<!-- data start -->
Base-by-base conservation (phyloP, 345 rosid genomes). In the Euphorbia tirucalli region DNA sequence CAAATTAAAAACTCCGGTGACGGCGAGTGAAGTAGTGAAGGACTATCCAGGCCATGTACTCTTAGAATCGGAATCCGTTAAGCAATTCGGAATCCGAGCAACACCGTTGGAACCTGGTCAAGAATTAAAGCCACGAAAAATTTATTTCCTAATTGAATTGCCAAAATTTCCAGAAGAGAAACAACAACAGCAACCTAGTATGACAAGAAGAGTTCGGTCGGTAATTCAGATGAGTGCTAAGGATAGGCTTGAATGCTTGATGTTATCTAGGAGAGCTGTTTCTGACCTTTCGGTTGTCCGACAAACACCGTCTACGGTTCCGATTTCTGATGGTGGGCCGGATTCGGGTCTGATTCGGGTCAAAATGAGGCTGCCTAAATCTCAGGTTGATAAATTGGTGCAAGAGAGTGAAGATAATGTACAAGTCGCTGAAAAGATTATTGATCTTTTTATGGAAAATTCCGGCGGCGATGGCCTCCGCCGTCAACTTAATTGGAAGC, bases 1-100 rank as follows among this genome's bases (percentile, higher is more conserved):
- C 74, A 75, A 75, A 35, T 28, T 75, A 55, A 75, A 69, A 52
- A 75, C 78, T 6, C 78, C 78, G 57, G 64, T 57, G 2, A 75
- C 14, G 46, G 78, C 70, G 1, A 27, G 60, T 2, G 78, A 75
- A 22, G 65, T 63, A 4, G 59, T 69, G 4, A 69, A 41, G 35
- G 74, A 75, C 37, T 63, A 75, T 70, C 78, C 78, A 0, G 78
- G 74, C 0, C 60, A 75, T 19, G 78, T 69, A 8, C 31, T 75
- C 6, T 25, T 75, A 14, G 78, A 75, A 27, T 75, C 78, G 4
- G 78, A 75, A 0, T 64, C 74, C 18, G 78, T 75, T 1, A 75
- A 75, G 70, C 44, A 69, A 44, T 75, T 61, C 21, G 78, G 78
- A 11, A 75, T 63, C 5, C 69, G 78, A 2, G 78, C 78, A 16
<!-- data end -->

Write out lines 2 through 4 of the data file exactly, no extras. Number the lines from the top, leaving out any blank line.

- C 74, A 75, A 75, A 35, T 28, T 75, A 55, A 75, A 69, A 52
- A 75, C 78, T 6, C 78, C 78, G 57, G 64, T 57, G 2, A 75
- C 14, G 46, G 78, C 70, G 1, A 27, G 60, T 2, G 78, A 75